need:

```
from math import *
import numpy as np
import matplotlib.pyplot as plt
import networkx as nx
```

Next, download the political books network data set from Mark Newman’s website. This network represents books about US politics published around the time of the 2004 presidential election and sold by Amazon.com, with (undirected) edges representing books frequently co-purchased by the same buyers (data from V. Krebs, unpublished). When you download and unzip the data, you should see a folder containing a Graph Modeling Language (.gml) file. We can read that file into NetworkX and make a new undirected graph like this:

`g = nx.read_gml('polbooks/polbooks.gml')`

If you’re working in Google Colab, you can upload the file to drive, or I’ve posted a copy on the course website that you can use like this:

```
# To load from a URL
import requests
import io
response = requests.get('https://epimath.org/misc/polbooks.gml')
g = nx.read_gml(io.BytesIO(response.content))
```

First, let’s visualize the network. In NetworkX, we can set the
network node positions with the spring layout algorithm,
`nx.spring_layout()`

. This approach treats each edge like a
spring connecting the nodes, and lets the system evolve into final
positions that usually look reasonably nice. Then we can draw the
network:

```
pos=nx.spring_layout(g) # positions for all nodes
nx.draw_networkx(g, pos, with_labels = False, node_size = 100) # draw network
plt.show()
```

You can also try out other layouts and see how they look too!

**Problem 3A) Degree distribution.** Plot the degree
distribution for this network. You can collect the degree sequence for
the network with `deg_seq = [d for n, d in g.degree()]`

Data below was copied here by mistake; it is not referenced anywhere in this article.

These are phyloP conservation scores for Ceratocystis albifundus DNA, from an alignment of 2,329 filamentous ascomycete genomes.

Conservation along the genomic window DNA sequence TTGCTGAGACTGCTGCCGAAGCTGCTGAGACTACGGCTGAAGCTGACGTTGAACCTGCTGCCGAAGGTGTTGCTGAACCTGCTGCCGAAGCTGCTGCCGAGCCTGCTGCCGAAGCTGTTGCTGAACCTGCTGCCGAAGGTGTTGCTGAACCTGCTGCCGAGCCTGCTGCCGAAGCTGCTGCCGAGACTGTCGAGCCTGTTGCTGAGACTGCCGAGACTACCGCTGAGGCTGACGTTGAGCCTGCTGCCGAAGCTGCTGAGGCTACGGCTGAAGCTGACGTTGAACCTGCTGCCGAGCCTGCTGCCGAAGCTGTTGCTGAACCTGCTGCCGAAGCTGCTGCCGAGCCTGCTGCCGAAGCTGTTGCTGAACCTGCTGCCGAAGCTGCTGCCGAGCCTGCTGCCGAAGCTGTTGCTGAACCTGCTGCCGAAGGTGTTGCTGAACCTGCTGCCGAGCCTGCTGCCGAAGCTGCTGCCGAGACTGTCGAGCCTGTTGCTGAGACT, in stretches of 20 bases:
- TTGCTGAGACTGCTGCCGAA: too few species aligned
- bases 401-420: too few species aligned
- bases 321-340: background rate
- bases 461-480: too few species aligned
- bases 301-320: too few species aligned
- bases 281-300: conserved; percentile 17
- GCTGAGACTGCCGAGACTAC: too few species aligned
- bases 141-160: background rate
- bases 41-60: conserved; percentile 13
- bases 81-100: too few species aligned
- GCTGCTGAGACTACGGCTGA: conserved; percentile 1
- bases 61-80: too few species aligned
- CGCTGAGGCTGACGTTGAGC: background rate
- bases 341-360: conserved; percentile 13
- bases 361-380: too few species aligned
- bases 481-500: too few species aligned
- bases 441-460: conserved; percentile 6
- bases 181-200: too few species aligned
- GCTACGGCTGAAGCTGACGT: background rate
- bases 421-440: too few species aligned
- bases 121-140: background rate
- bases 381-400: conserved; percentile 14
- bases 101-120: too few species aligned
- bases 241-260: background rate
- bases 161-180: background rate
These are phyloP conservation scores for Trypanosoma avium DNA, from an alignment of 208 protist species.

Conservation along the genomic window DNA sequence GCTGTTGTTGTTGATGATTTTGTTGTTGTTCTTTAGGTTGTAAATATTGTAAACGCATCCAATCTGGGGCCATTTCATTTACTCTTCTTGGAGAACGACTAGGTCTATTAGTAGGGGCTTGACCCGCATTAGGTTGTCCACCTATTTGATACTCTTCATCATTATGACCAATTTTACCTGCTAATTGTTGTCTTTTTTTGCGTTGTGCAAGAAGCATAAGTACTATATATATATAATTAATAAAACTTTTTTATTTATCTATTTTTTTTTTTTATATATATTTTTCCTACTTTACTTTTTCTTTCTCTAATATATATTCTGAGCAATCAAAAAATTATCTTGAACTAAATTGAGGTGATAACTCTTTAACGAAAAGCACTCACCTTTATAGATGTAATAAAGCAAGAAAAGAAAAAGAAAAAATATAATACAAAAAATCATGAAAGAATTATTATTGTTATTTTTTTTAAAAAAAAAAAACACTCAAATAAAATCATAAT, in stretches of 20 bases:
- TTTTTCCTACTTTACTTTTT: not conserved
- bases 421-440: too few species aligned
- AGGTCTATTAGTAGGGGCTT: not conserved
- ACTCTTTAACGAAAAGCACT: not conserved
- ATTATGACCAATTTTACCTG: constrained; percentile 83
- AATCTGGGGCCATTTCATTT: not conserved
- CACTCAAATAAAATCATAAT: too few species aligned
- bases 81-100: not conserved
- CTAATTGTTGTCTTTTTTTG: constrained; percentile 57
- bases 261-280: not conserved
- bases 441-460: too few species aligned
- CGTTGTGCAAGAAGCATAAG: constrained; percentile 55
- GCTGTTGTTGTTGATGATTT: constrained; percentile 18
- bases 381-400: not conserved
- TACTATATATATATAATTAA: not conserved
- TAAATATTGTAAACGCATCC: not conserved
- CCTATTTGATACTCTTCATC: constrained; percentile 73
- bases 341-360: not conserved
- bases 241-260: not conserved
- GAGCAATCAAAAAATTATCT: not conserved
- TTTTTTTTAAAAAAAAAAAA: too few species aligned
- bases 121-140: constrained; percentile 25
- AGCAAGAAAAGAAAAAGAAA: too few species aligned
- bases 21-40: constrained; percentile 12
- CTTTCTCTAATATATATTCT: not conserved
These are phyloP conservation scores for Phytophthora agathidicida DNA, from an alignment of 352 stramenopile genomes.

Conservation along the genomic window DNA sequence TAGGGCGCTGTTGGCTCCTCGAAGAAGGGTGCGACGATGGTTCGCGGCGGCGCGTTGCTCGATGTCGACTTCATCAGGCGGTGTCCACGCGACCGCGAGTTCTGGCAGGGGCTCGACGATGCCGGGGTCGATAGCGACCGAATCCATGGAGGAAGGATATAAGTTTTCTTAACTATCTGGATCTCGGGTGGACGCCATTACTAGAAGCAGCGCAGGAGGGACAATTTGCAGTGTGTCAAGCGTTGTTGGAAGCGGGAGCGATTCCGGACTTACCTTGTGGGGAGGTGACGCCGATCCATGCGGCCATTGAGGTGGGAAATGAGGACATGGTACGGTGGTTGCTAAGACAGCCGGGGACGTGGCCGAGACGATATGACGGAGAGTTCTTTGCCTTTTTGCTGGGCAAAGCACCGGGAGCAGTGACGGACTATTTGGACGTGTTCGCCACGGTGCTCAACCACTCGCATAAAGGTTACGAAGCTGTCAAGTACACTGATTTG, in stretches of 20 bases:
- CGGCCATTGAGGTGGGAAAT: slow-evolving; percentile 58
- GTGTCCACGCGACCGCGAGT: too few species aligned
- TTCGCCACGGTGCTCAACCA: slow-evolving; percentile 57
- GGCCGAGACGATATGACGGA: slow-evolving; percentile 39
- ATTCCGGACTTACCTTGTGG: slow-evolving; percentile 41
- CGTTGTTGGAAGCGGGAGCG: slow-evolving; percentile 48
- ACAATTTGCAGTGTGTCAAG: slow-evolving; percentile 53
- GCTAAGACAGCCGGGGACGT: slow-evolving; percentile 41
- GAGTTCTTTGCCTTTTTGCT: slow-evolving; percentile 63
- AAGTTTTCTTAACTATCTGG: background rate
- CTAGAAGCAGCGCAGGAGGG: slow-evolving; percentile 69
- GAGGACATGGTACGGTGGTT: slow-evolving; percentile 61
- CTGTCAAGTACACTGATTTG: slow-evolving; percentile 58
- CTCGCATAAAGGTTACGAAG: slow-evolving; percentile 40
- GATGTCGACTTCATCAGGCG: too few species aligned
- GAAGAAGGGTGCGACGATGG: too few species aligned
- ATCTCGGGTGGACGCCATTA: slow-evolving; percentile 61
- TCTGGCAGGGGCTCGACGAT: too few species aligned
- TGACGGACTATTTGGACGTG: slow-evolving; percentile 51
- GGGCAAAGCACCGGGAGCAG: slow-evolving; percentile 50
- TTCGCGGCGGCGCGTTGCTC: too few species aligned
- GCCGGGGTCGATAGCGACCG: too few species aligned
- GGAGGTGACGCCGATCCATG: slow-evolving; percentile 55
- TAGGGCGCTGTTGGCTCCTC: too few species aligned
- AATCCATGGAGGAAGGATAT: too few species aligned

. Try
this first by plotting the degree distribution on a linear scale, then
try it on a log-log scale. Does this degree distribution look scale-free
to you? (Would you expect it to?)

**Problem 3B) Centrality.** Re-draw the network diagram,
but this time highlight the nodes (i.e. adjust their color) based on one
of the types of centrality available in NetworkX. Which nodes are most
central using this type of centrality? What features does this
centrality appear to be capturing?

**Problem 3C) Political data & assortativity.**
Next, let’s explore the graph data—each node includes the the book
title, as well as a categorization of the book as ‘liberal’ (marked with
an `l`

), ‘conservative’ (marked with a `c`

), or
‘neutral’ (marked with an `n`

). You can view the list of
nodes using `g.nodes()`

, and see the full data for each node
with `g.nodes(data=True)`

. You may want to use
`n,v = g.nodes(data=True)`

, which will allow you to access
the nodes as `n`

and the dictionary of data associated with
each node as `v`

.

Plot the network with the liberal/conservative/neutral nodes shown in different colors (e.g. blue/red/grey for typical US political party colors). You should hopefully get a plot something like: